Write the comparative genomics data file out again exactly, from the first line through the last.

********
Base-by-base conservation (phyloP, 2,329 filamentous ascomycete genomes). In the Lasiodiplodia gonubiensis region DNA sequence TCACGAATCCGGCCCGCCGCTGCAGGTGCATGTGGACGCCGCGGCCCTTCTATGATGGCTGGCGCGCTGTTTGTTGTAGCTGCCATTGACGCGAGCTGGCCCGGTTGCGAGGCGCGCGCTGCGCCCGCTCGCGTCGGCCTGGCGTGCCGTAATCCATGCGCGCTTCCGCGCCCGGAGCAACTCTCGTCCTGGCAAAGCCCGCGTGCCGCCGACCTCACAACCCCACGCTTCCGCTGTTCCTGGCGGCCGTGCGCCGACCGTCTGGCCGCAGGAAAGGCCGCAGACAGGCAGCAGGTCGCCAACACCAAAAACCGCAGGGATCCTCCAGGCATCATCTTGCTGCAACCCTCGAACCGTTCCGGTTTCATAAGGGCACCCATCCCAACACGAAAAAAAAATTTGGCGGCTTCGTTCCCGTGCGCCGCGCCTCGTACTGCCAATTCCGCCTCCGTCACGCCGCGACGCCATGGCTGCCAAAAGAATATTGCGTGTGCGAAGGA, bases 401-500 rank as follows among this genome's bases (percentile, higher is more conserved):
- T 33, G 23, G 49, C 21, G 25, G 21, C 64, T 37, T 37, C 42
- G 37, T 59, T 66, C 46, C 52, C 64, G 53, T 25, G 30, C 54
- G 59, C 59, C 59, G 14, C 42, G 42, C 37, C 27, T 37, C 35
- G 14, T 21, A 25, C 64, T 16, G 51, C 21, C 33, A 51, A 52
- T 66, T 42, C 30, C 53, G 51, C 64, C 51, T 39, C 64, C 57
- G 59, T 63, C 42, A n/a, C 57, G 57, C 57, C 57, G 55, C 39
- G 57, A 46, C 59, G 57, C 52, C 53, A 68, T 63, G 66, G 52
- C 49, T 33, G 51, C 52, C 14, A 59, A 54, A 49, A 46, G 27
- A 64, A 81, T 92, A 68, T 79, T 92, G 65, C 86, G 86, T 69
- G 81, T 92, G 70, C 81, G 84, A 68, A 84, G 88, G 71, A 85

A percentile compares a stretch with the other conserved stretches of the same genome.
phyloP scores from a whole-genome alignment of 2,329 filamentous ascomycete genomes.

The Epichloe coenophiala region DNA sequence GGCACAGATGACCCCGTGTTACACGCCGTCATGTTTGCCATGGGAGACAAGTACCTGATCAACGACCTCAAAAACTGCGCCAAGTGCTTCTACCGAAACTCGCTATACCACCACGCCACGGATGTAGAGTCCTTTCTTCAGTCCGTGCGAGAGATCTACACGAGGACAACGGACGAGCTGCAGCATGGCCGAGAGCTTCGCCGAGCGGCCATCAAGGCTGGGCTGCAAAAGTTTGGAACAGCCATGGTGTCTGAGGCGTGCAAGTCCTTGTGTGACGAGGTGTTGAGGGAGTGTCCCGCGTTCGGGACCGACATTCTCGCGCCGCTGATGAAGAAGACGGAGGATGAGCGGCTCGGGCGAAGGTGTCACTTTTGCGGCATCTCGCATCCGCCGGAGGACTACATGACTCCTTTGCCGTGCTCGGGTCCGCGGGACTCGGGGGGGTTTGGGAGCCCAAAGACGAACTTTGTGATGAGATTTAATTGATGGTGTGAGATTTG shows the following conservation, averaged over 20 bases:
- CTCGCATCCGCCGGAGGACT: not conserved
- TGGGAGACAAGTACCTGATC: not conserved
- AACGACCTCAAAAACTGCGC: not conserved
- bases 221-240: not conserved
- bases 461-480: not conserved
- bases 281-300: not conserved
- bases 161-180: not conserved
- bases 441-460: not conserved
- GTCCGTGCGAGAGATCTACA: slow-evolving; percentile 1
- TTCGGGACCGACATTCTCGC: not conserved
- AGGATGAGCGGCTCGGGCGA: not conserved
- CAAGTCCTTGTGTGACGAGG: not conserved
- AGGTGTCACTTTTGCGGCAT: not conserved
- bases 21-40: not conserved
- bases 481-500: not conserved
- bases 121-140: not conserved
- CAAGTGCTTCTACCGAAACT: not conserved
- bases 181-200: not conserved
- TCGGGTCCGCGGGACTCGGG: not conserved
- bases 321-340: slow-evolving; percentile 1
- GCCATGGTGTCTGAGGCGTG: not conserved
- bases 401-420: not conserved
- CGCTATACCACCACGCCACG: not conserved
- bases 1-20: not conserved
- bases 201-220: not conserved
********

Base-by-base conservation (phyloP, 2,329 filamentous ascomycete genomes). In the Lasiodiplodia gonubiensis region DNA sequence TCACGAATCCGGCCCGCCGCTGCAGGTGCATGTGGACGCCGCGGCCCTTCTATGATGGCTGGCGCGCTGTTTGTTGTAGCTGCCATTGACGCGAGCTGGCCCGGTTGCGAGGCGCGCGCTGCGCCCGCTCGCGTCGGCCTGGCGTGCCGTAATCCATGCGCGCTTCCGCGCCCGGAGCAACTCTCGTCCTGGCAAAGCCCGCGTGCCGCCGACCTCACAACCCCACGCTTCCGCTGTTCCTGGCGGCCGTGCGCCGACCGTCTGGCCGCAGGAAAGGCCGCAGACAGGCAGCAGGTCGCCAACACCAAAAACCGCAGGGATCCTCCAGGCATCATCTTGCTGCAACCCTCGAACCGTTCCGGTTTCATAAGGGCACCCATCCCAACACGAAAAAAAAATTTGGCGGCTTCGTTCCCGTGCGCCGCGCCTCGTACTGCCAATTCCGCCTCCGTCACGCCGCGACGCCATGGCTGCCAAAAGAATATTGCGTGTGCGAAGGA, bases 401-500 rank as follows among this genome's bases (percentile, higher is more conserved):
- T 33, G 23, G 49, C 21, G 25, G 21, C 64, T 37, T 37, C 42
- G 37, T 59, T 66, C 46, C 52, C 64, G 53, T 25, G 30, C 54
- G 59, C 59, C 59, G 14, C 42, G 42, C 37, C 27, T 37, C 35
- G 14, T 21, A 25, C 64, T 16, G 51, C 21, C 33, A 51, A 52
- T 66, T 42, C 30, C 53, G 51, C 64, C 51, T 39, C 64, C 57
- G 59, T 63, C 42, A n/a, C 57, G 57, C 57, C 57, G 55, C 39
- G 57, A 46, C 59, G 57, C 52, C 53, A 68, T 63, G 66, G 52
- C 49, T 33, G 51, C 52, C 14, A 59, A 54, A 49, A 46, G 27
- A 64, A 81, T 92, A 68, T 79, T 92, G 65, C 86, G 86, T 69
- G 81, T 92, G 70, C 81, G 84, A 68, A 84, G 88, G 71, A 85

A percentile compares a stretch with the other conserved stretches of the same genome.
phyloP scores from a whole-genome alignment of 2,329 filamentous ascomycete genomes.

The Epichloe coenophiala region DNA sequence GGCACAGATGACCCCGTGTTACACGCCGTCATGTTTGCCATGGGAGACAAGTACCTGATCAACGACCTCAAAAACTGCGCCAAGTGCTTCTACCGAAACTCGCTATACCACCACGCCACGGATGTAGAGTCCTTTCTTCAGTCCGTGCGAGAGATCTACACGAGGACAACGGACGAGCTGCAGCATGGCCGAGAGCTTCGCCGAGCGGCCATCAAGGCTGGGCTGCAAAAGTTTGGAACAGCCATGGTGTCTGAGGCGTGCAAGTCCTTGTGTGACGAGGTGTTGAGGGAGTGTCCCGCGTTCGGGACCGACATTCTCGCGCCGCTGATGAAGAAGACGGAGGATGAGCGGCTCGGGCGAAGGTGTCACTTTTGCGGCATCTCGCATCCGCCGGAGGACTACATGACTCCTTTGCCGTGCTCGGGTCCGCGGGACTCGGGGGGGTTTGGGAGCCCAAAGACGAACTTTGTGATGAGATTTAATTGATGGTGTGAGATTTG shows the following conservation, averaged over 20 bases:
- CTCGCATCCGCCGGAGGACT: not conserved
- TGGGAGACAAGTACCTGATC: not conserved
- AACGACCTCAAAAACTGCGC: not conserved
- bases 221-240: not conserved
- bases 461-480: not conserved
- bases 281-300: not conserved
- bases 161-180: not conserved
- bases 441-460: not conserved
- GTCCGTGCGAGAGATCTACA: slow-evolving; percentile 1
- TTCGGGACCGACATTCTCGC: not conserved
- AGGATGAGCGGCTCGGGCGA: not conserved
- CAAGTCCTTGTGTGACGAGG: not conserved
- AGGTGTCACTTTTGCGGCAT: not conserved
- bases 21-40: not conserved
- bases 481-500: not conserved
- bases 121-140: not conserved
- CAAGTGCTTCTACCGAAACT: not conserved
- bases 181-200: not conserved
- TCGGGTCCGCGGGACTCGGG: not conserved
- bases 321-340: slow-evolving; percentile 1
- GCCATGGTGTCTGAGGCGTG: not conserved
- bases 401-420: not conserved
- CGCTATACCACCACGCCACG: not conserved
- bases 1-20: not conserved
- bases 201-220: not conserved